Perhaps your institution has its own intake regulations.

          May 28, 2014 at 11:50 am |
        • hotairace

          Religion and the insane behaviors associated with it are given a free pass by society in general and mental health "professionals" in general. It's only a matter of time before DSM-X lists belief in alleged but never proven gods as a mental illness.

          May 28, 2014 at 12:02 pm |
        • Akira

          HAA, I have my doubts that some would even know what DSM-V is.

          May 28, 2014 at 4:10 pm |
        • kermit4jc

          The DSM-V is a Diagnostic and Statistical Manual of Mental Disorders....

          May 28, 2014 at 4:14 pm |
      • yukon67

        Followed the same track w/ church-affiliated adoption agency. Did the same paperwork..."I will raise them to follow Jesus Christ..." blah blah blah. Signed it. Smiled. Nodded. Prayed. Now this humanist has two beautiful boys. Funny how non-binding those silly agreements are. I hope it worked/works out for you!

        May 27, 2014 at 12:38 pm |
        • Madtown

          You're right, it's unenforceable. Just pretty pathetic, and we didn't want to deal with them on principle. It worked out!

          May 27, 2014 at 12:44 pm |
      • SeaVik

        That is truly disgusting. Next time I hope you'll just lie to save a child from the mental abuse of religion.

        May 27, 2014 at 12:51 pm |
        • awanderingscot

          right, let him or her grow up in a home completely devoid of morals, an atheist home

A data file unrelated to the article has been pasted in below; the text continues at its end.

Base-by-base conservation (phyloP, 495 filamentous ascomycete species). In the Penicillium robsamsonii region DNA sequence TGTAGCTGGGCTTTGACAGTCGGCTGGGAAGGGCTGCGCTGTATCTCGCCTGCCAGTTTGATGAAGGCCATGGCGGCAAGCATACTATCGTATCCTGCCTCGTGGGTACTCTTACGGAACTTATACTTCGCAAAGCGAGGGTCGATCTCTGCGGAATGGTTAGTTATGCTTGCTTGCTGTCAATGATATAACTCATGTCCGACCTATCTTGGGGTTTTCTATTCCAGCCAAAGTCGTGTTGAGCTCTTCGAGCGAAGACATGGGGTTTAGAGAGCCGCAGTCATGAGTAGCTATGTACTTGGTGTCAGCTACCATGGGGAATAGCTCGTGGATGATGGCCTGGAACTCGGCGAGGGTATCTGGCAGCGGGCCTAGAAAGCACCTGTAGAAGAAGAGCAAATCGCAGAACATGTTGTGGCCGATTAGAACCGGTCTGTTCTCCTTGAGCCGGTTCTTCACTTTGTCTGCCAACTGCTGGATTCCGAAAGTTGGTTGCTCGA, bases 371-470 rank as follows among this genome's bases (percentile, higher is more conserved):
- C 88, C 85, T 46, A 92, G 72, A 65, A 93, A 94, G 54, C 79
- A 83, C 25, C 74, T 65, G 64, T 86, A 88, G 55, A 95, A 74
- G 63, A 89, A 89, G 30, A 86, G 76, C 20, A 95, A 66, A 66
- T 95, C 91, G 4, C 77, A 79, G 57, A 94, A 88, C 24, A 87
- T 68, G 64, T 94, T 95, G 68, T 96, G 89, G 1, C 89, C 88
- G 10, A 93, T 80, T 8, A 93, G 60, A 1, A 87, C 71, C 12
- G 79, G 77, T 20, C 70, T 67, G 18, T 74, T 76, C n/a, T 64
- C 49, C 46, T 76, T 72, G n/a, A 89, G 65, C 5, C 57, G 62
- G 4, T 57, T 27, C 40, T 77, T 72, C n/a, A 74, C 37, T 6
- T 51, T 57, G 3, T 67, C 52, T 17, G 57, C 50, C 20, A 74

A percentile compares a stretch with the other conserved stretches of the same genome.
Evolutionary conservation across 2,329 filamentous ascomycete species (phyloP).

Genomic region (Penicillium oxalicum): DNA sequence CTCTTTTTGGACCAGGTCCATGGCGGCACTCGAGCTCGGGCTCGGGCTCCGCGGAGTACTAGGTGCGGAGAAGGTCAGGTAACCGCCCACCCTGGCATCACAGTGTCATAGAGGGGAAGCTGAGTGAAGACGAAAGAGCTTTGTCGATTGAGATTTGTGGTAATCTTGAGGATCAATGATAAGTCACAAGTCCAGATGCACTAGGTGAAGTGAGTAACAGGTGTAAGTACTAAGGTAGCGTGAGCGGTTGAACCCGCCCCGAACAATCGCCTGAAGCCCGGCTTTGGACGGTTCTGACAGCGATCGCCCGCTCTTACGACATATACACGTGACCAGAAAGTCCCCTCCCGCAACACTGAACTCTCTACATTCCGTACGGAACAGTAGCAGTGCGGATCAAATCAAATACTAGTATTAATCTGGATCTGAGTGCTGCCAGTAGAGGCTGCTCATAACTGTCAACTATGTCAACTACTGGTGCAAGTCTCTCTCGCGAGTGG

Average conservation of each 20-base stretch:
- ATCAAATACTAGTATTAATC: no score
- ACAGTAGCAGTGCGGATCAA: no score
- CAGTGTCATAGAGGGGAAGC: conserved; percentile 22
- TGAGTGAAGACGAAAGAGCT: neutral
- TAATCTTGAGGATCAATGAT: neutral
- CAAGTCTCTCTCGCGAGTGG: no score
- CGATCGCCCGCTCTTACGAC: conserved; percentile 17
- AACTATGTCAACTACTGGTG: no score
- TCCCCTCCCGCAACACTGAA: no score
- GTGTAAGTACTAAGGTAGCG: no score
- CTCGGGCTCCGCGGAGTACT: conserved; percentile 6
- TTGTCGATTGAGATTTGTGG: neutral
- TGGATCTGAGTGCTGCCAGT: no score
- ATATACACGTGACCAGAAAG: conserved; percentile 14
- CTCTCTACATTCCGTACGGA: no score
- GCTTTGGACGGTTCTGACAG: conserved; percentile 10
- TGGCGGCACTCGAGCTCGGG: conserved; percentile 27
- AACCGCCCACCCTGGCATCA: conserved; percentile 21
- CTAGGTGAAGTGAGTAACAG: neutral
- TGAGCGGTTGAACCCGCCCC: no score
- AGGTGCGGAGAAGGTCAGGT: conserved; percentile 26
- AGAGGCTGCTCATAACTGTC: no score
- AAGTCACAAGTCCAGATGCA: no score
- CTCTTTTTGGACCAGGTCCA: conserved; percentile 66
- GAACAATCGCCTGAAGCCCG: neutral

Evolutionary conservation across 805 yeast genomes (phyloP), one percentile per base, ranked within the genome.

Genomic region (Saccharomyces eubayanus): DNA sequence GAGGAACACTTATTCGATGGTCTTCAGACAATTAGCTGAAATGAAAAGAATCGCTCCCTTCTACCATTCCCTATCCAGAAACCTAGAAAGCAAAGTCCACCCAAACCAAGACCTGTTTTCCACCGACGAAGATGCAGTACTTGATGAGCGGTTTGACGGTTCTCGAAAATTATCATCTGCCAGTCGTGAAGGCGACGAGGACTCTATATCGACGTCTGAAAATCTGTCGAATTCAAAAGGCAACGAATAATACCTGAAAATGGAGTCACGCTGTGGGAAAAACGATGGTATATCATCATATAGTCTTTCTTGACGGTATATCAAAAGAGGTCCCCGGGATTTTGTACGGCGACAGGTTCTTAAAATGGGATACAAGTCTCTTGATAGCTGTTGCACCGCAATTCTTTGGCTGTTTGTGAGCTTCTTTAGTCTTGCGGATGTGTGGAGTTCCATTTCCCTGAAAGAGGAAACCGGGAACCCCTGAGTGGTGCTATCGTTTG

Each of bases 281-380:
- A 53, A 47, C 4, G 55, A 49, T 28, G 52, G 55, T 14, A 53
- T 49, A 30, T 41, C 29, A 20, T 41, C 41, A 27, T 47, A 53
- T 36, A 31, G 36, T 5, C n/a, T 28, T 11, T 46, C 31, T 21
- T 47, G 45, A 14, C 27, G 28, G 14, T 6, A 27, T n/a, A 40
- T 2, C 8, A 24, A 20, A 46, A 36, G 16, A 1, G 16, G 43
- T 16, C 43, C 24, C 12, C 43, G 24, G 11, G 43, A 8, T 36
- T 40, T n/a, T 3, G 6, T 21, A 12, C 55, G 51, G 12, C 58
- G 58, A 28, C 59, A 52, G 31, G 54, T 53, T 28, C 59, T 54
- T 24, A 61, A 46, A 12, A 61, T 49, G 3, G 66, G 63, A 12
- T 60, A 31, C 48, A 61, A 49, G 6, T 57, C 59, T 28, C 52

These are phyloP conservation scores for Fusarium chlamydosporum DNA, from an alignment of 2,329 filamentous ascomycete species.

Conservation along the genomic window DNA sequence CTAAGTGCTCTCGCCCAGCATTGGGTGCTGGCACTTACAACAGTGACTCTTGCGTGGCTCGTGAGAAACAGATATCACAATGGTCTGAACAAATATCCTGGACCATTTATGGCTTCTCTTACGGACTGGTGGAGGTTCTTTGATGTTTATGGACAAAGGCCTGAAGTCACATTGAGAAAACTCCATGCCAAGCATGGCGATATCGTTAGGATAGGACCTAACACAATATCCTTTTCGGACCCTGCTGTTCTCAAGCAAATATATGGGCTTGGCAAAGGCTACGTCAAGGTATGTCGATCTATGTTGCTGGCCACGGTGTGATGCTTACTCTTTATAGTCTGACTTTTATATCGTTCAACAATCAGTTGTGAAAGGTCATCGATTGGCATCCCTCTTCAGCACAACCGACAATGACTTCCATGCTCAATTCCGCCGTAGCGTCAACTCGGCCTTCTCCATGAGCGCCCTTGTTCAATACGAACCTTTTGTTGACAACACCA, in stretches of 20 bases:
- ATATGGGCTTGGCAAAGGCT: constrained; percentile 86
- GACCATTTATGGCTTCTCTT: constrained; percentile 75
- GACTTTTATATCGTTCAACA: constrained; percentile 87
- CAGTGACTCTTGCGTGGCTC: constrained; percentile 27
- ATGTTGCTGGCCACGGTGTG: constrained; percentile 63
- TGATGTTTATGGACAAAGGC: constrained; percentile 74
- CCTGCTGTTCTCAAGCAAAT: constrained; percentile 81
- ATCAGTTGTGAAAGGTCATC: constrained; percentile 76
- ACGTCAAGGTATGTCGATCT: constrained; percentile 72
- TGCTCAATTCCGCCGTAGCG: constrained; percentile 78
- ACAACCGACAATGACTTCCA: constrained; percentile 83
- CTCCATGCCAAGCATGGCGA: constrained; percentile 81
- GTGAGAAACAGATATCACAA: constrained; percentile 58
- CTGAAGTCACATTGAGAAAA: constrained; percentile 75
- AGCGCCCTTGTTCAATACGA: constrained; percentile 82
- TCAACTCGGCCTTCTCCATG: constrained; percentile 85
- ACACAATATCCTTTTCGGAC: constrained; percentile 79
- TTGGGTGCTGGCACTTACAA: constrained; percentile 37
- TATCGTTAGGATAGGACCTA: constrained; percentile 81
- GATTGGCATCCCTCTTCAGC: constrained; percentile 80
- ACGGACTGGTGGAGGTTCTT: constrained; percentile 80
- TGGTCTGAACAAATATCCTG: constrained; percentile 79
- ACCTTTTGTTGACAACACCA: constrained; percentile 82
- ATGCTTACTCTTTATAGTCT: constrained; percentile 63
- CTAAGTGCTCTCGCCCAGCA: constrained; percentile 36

May 27, 2014 at 1:02 pm |
        • gulliblenomore

          Wow, scot....you are much more ignorant than I gave you credit for. I apologize. I had no idea you were so ignorant that you would believe atheists had no morals.

          May 27, 2014 at 1:43 pm |
        • doobzz

          LOL, awanderingscot. Because not believing in your deity means I have no morals. Sure. Uh huh. Righto. Got it.

          May 27, 2014 at 1:10 pm |
        • SeaVik

          That's a pretty idiotic statement. I am an atheist and my morals would never allow me to conduct myself according to the highly immoral bible. My morals would never allow me to brain-wash a child as required by Christianity. Of course, being an atheist is unrelated to the development of my morals. But not being Christian has been critical in avoiding becoming an immoral person.

          May 27, 2014 at 1:12 pm |
        • Alias

          the morals I received from evolution are superior to the morals practiced in the bible.

          May 27, 2014 at 1:13 pm |
        • Akira

          I find it so amusing to think that one has to lie about a person's morals to justify why it is better to let a child languish in a state-run orphanage rather that let that child be adopted into a loving home that just happens to not worship the same Christian God as you, Scot.
          What about Muslims adopting? Is that a-ok by you?

          May 27, 2014 at 1:16 pm |
        • igaftr

          Considering the fact that Christianity is based on the IMMORAL practice of allowing another to accept YOUR just punishment, Christians do not have any moral high ground to work with.

          On the other hand, our evolved humanity is where morals come from, and these were written into your bible...too bad so many of you interpret the bible to mean whatever you want it to mean, so it has been used to justify slavery, beatings, forcing women to marry their ra.p.ist...on and on. If the humanity that was written into the bible was actually followed, well lets just say 90% of your posts would not be here.

          May 27, 2014 at 1:37 pm |
    • Reality

      Please cite reputable sources to confirm your statement.

      Also, we are still waiting for you to peruse the references on the historical Jesus.